constant, M the mass, and d the distance between the two bodies. The derivation
of this formula is not difficult but what exactly is gravity and what causes
it, nobody knows. The fact is that there is an observed force determined by
this equation.

We can simplify this problem by
finding the location of the point where the gravitational force of the earth is
equal and opposite to the moons gravitational force. We do this by setting the
two equation equal to each other:

Solving for d
gives us 200,000 km from the center from the earth, remember gravitational
forces are measured from the centers of the body. Once the shuttle reaches this
point, the moons gravity will be stronger than the earths and will pull the
shuttle towards it. No extra energy will be required.

We can now state the problem as find
the total amount of energy required to send the shuttle to this midway point.
Then use this answer to determine how much TNT to use. In our systematic
approach. **step one** is to always
write the equation first. In this case we are looking for total energy and
energy is given by the simple equation:

Step two is to
identify which variable is changing, or which
variable changes with respect to another constant. From the given
equation for gravitational force between two bodies we had force given as
function of distance:

There are two
forces acting in opposite directions on the shuttle, that of the earth and that
of the moons, where the earth's force will always be greater till the midpoint
is reached.

We can now write
the equation:

This tells us
that as the force is changing with respect to the distance and is not constant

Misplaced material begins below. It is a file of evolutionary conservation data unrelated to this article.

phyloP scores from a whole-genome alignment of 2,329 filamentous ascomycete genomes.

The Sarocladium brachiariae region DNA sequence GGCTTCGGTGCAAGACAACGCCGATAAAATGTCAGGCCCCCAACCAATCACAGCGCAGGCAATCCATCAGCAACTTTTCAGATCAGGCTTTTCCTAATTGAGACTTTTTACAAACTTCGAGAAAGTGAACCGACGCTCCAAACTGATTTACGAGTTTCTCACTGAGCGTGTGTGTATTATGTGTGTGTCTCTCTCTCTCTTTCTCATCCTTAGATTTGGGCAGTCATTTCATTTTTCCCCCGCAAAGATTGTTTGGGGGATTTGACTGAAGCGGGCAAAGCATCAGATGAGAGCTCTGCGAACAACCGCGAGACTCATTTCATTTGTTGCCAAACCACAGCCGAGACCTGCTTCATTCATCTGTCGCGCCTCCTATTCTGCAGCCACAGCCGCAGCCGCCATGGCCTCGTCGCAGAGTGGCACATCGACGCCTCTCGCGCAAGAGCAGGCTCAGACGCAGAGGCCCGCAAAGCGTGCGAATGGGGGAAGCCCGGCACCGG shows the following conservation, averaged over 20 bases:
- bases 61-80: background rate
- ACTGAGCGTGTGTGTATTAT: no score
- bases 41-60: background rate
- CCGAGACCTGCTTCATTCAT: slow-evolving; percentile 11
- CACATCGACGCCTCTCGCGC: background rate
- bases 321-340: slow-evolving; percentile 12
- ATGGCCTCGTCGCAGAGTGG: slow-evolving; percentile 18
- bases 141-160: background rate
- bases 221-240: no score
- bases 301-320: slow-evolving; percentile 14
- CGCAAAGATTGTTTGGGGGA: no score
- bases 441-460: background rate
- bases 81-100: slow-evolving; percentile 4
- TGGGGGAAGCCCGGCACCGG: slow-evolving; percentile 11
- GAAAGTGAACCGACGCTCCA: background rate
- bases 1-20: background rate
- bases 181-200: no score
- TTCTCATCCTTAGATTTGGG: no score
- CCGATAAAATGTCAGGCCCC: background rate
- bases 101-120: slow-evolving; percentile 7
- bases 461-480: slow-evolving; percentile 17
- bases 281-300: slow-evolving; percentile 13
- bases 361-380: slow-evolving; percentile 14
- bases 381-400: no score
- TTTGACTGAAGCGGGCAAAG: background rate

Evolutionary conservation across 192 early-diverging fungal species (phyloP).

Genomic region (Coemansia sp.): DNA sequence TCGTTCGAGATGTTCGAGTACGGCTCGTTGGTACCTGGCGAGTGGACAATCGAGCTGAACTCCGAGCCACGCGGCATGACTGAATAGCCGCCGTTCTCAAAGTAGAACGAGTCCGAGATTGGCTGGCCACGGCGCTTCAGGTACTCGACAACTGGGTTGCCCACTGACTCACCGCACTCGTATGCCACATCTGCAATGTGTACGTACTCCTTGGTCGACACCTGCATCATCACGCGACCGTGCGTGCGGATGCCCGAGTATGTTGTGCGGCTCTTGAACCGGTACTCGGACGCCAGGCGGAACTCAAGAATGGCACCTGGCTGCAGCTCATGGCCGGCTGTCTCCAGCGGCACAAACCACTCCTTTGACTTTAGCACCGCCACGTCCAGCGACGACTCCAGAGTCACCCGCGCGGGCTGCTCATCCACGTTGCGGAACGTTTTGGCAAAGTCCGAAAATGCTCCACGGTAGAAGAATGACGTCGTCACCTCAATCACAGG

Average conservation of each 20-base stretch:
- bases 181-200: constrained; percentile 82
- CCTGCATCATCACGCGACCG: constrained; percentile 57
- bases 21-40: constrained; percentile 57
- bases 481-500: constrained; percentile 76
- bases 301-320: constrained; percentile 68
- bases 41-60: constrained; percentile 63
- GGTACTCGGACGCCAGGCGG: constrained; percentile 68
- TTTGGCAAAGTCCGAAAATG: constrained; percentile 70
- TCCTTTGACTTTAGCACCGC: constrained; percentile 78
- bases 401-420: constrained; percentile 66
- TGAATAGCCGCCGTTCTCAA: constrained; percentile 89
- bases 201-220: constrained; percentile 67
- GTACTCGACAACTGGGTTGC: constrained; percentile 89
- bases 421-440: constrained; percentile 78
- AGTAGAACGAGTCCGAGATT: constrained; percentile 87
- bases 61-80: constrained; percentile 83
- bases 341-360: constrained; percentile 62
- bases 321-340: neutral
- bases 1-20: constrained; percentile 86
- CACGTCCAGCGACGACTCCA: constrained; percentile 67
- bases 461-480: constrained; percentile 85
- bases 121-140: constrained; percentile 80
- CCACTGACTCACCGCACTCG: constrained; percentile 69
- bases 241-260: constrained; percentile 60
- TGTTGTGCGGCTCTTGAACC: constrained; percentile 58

over a distance d.

In **step three **we determine our independent variable and then write our
differential over an infinitely small interval. From the above equation it is
clear that Energy is entirely dependent on distance which tells us that d is
our independent variable, since everything else, including force, is dependent on it.

We can now turn the d after the f(d) into an infinitely small
Δd.
When doing this we must then convert the Energy also into an infinitely small
ΔE.
This tells us that the force at a particular distance, multiplied by small
distance
Δd
gives the energy done by the force over that interval or:

In the **fourth and final step **we determine which values, the dependent
variable goes from and ends at. These values become our limits of integration
so we can now take the infinite sum of F(d)
Δd over an interval to find the total energy done. In our
example the distance goes from the radius of the earth, 6400 km to the
midpoint, 200,000 km away:

Replacing F(d)
with the value we derived it to be gives us:

Evaluating this
integrals gives us:

Therefore the
shuttle must have at least 100000000 Joules of energy before leaving the
earth's atmosphere, by the time it reaches the mid-way point it will have
almost no energy left as all was used up by the opposing gravitational pull of
the earth and the moon. Given that 1 kg of TNT will give 10 Joules of energy,
10000000 kg of TNT will be needed to blast the shuttle out of the canon.

**Next section ->**
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Section 11.4 - Engineering Applications